And the State of Hawaii wants a piece of that action. When Colorado legalized marijuana, it saw $7 million in state tax revenue during the first three (3) months of sales. Washington’s revenue was higher, closer to $10 million. And, Oregon’s tax haul was the highest: whereas Colorado dispensaries sold well over $20 million of marijuana in its first three months of operation; Oregon dispensaries sold that same amount in its first month of operation, alone. And all of those sales are regulated and taxed by the states.
Pacific Business News estimates that the potential for Hawaii sales – once the State-approved dispensaries open in 2016 – will be upwards of $60 million per year. Given the figures from Oregon, however, that number is likely a significantly conservative estimate. University of Hawaii at Manoa studies project that legalizing marijuana would save Hawaii $9 million a year in costs; and generate well over $12 million a year in new taxes; a figure which could, generously, reach $100 million (or more) in tax revenue. And that number does not take into account the potential (likely) boost to the economy (and taxes levied thereon) from increased tourism, influx in investment in farming and dispensaries, and money collected from licenses and fees. For these reasons, the Hawaii legislature is becoming increasingly open to completely legalizing marijuana growth and use within the state.
The Role of Associations In Regulating Marijuana
Given the changing landscape in Hawaii regarding marijuana; condominium and homeowners’ associations, by and through their boards of directors, should proactively take reasonable steps to address these issues, before they give rise to problems and disputes. This is especially true in light of the fact that the Department of Health has not yet promulgated and released its administrative rules governing marijuana.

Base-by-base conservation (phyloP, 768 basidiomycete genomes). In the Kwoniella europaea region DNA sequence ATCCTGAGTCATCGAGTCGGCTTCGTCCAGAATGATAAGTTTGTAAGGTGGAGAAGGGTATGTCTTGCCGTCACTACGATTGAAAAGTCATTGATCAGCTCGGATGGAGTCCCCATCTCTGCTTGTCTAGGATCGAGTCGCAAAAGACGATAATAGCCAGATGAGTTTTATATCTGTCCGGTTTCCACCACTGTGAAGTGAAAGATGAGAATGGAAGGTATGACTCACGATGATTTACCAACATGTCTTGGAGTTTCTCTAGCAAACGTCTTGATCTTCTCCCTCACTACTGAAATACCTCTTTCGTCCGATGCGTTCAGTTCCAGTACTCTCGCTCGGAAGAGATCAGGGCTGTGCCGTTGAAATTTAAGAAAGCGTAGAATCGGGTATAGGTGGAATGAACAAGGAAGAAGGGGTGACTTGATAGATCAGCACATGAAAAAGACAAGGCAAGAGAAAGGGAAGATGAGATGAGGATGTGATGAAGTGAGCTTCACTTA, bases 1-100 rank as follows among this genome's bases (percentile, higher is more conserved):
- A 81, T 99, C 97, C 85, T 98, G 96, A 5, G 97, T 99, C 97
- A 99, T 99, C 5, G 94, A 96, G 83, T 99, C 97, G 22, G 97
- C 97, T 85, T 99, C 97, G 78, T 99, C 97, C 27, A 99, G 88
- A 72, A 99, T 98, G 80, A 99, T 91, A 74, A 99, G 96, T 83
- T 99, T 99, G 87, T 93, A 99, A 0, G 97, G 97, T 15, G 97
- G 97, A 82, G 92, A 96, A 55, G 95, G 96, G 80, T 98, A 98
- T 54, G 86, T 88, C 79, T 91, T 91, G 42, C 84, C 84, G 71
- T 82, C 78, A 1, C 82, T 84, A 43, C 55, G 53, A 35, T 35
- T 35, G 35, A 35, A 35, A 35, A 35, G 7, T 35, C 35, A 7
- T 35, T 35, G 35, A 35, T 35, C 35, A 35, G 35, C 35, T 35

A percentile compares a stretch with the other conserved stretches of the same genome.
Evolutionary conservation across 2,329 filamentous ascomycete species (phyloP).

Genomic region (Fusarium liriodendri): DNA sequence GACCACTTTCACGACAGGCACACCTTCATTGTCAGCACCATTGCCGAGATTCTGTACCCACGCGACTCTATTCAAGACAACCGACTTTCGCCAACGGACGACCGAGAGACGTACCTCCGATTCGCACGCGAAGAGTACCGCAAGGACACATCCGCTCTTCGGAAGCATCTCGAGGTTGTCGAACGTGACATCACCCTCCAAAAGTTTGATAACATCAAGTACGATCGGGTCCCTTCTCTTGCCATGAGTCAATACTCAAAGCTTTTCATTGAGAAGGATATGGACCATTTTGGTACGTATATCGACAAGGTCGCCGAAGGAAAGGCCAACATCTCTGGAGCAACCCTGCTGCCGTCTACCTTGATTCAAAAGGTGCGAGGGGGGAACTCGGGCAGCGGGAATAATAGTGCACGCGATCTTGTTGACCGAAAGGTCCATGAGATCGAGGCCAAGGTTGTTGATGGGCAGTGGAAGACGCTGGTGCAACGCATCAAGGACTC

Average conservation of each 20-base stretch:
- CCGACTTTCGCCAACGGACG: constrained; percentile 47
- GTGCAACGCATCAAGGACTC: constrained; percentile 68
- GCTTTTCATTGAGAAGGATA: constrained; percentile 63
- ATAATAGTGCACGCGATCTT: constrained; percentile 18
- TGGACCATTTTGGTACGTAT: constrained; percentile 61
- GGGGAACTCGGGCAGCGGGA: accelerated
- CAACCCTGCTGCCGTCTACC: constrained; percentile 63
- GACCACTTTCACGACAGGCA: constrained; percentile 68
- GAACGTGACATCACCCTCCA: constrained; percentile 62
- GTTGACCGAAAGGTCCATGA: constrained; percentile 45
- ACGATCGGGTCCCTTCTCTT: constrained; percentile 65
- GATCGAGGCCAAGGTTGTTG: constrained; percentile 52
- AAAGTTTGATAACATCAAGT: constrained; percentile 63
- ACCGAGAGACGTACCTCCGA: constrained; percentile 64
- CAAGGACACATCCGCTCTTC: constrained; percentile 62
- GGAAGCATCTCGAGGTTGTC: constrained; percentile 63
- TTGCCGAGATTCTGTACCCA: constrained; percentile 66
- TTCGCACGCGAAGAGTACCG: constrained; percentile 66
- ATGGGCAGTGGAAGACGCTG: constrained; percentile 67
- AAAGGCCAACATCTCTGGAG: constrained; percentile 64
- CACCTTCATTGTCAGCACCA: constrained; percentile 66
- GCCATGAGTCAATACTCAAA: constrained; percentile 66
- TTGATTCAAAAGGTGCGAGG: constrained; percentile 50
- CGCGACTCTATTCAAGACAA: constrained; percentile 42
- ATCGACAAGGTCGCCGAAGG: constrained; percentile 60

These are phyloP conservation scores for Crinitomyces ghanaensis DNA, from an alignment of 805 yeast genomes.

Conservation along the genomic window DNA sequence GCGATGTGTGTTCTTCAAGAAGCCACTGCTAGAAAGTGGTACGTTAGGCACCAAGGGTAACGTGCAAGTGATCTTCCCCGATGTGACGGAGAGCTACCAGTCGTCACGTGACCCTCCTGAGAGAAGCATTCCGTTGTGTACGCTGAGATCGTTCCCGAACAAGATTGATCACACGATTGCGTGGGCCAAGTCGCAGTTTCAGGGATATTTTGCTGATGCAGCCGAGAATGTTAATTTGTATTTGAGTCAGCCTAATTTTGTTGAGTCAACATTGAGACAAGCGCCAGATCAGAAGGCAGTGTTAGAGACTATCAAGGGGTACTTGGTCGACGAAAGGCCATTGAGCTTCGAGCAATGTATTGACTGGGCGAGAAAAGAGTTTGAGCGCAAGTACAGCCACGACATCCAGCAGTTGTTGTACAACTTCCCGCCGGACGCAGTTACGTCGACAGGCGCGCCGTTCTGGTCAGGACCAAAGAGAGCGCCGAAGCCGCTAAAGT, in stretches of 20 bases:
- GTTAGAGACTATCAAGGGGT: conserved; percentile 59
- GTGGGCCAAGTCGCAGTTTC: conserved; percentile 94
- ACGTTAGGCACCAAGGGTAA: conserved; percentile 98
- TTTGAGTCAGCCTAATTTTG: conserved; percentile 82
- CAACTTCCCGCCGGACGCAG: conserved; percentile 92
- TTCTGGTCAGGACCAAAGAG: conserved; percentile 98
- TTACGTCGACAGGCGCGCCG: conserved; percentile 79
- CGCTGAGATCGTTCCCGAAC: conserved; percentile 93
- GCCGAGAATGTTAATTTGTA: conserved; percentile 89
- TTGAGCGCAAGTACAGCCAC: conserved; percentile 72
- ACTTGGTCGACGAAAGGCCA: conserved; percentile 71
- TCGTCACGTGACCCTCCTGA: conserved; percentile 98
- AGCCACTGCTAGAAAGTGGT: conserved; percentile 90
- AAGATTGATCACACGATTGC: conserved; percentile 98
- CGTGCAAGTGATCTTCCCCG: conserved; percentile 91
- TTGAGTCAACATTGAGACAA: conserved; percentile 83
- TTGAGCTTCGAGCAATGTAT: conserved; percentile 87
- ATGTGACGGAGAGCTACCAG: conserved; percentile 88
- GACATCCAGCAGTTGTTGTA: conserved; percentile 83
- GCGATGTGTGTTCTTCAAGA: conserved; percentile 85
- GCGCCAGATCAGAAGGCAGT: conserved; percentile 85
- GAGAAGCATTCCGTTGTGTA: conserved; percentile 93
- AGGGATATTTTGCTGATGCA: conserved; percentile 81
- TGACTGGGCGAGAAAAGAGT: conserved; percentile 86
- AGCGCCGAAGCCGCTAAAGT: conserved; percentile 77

The major issue regarding marijuana which plagues planned communities is smoking. There are two main ways to regulate this activity.
First, the association has the authority to ban any and all illegal activities. Marijuana is a controlled substance and is considered an illegal drug by the federal government. This means that boards of directors could enforce association rules and restrictions forbidding any and all illegal activity, including the use marijuana. However, some states (and, for the reasons set forth above, potentially Hawaii soon) have not only de-criminalized marijuana, they have made its medical and recreational use permissible. Should this occur, then it would be a question for the Hawaii courts to determine, whether federal or state law prevails and whether marijuana use can be banned from an association’s property. Given Hawaii’s relatively permissive nature with marijuana, as well as the uncertainty of the law and the expenses inherent in litigation; this may not be a test case that an association wants to tackle.